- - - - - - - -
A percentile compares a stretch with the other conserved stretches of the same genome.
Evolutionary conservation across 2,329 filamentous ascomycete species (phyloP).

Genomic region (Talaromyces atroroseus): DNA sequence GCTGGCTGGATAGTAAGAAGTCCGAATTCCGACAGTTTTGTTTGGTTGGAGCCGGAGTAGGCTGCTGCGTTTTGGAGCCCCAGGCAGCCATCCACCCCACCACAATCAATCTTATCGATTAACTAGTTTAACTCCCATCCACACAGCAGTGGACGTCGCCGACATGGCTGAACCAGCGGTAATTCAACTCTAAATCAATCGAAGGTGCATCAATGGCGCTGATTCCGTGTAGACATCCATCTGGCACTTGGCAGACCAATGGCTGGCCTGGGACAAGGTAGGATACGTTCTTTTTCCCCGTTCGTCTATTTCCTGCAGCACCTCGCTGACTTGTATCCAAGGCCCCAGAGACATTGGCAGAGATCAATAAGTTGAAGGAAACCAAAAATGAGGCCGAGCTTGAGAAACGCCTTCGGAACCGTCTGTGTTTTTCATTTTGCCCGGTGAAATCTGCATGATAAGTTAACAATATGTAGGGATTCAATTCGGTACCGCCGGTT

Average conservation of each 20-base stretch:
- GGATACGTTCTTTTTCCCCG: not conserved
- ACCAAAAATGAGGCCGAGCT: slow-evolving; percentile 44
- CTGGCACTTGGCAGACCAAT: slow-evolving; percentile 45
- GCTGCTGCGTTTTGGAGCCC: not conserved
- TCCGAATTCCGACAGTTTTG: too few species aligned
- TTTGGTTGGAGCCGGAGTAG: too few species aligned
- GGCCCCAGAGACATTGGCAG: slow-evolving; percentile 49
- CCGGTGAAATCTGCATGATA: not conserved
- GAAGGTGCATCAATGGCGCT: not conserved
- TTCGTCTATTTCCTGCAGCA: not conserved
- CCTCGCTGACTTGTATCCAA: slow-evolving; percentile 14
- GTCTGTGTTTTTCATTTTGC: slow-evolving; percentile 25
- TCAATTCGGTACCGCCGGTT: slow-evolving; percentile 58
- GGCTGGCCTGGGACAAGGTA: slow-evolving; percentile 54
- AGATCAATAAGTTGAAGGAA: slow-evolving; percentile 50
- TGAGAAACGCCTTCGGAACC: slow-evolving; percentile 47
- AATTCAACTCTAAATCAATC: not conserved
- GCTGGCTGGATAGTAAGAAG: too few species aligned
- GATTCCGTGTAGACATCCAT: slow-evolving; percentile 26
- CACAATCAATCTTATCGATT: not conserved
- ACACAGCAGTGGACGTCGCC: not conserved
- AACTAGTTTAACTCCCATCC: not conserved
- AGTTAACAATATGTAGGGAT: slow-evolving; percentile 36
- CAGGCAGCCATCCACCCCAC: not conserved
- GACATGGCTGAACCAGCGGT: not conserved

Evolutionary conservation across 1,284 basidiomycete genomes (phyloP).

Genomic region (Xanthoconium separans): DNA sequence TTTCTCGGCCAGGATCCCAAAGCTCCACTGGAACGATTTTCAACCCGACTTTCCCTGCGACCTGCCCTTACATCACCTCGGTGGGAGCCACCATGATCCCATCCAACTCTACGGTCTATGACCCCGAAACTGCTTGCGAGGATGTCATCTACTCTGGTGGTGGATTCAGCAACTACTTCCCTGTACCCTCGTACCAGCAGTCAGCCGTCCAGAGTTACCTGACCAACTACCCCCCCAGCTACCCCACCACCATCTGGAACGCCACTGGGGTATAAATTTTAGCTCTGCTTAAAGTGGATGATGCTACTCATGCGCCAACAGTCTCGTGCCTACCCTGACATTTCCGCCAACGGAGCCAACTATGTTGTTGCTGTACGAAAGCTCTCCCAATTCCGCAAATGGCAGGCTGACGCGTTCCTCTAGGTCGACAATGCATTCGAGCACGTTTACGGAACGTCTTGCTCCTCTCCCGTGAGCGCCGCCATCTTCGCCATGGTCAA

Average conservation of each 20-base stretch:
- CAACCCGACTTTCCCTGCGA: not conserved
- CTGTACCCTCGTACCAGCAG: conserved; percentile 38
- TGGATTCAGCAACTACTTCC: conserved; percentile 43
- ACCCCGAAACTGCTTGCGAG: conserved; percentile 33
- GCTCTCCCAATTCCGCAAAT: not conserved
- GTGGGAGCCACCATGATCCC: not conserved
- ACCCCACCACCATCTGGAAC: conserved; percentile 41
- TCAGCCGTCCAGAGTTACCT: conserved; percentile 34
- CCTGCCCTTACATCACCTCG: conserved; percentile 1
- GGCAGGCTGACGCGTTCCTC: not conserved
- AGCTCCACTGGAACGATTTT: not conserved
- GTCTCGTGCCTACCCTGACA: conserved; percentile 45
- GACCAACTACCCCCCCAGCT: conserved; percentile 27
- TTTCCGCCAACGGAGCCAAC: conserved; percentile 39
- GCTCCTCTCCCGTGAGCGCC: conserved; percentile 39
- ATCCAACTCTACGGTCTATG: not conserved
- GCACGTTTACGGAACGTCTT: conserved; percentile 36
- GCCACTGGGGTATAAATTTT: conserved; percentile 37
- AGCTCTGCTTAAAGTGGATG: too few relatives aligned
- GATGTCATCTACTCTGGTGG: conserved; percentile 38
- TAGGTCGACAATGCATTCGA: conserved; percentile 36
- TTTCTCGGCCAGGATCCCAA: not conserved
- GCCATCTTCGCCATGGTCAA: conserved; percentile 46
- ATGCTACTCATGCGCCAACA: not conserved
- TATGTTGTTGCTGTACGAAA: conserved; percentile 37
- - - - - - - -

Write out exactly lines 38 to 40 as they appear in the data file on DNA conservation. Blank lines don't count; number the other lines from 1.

- GTGGGAGCCACCATGATCCC: not conserved
- ACCCCACCACCATCTGGAAC: conserved; percentile 41
- TCAGCCGTCCAGAGTTACCT: conserved; percentile 34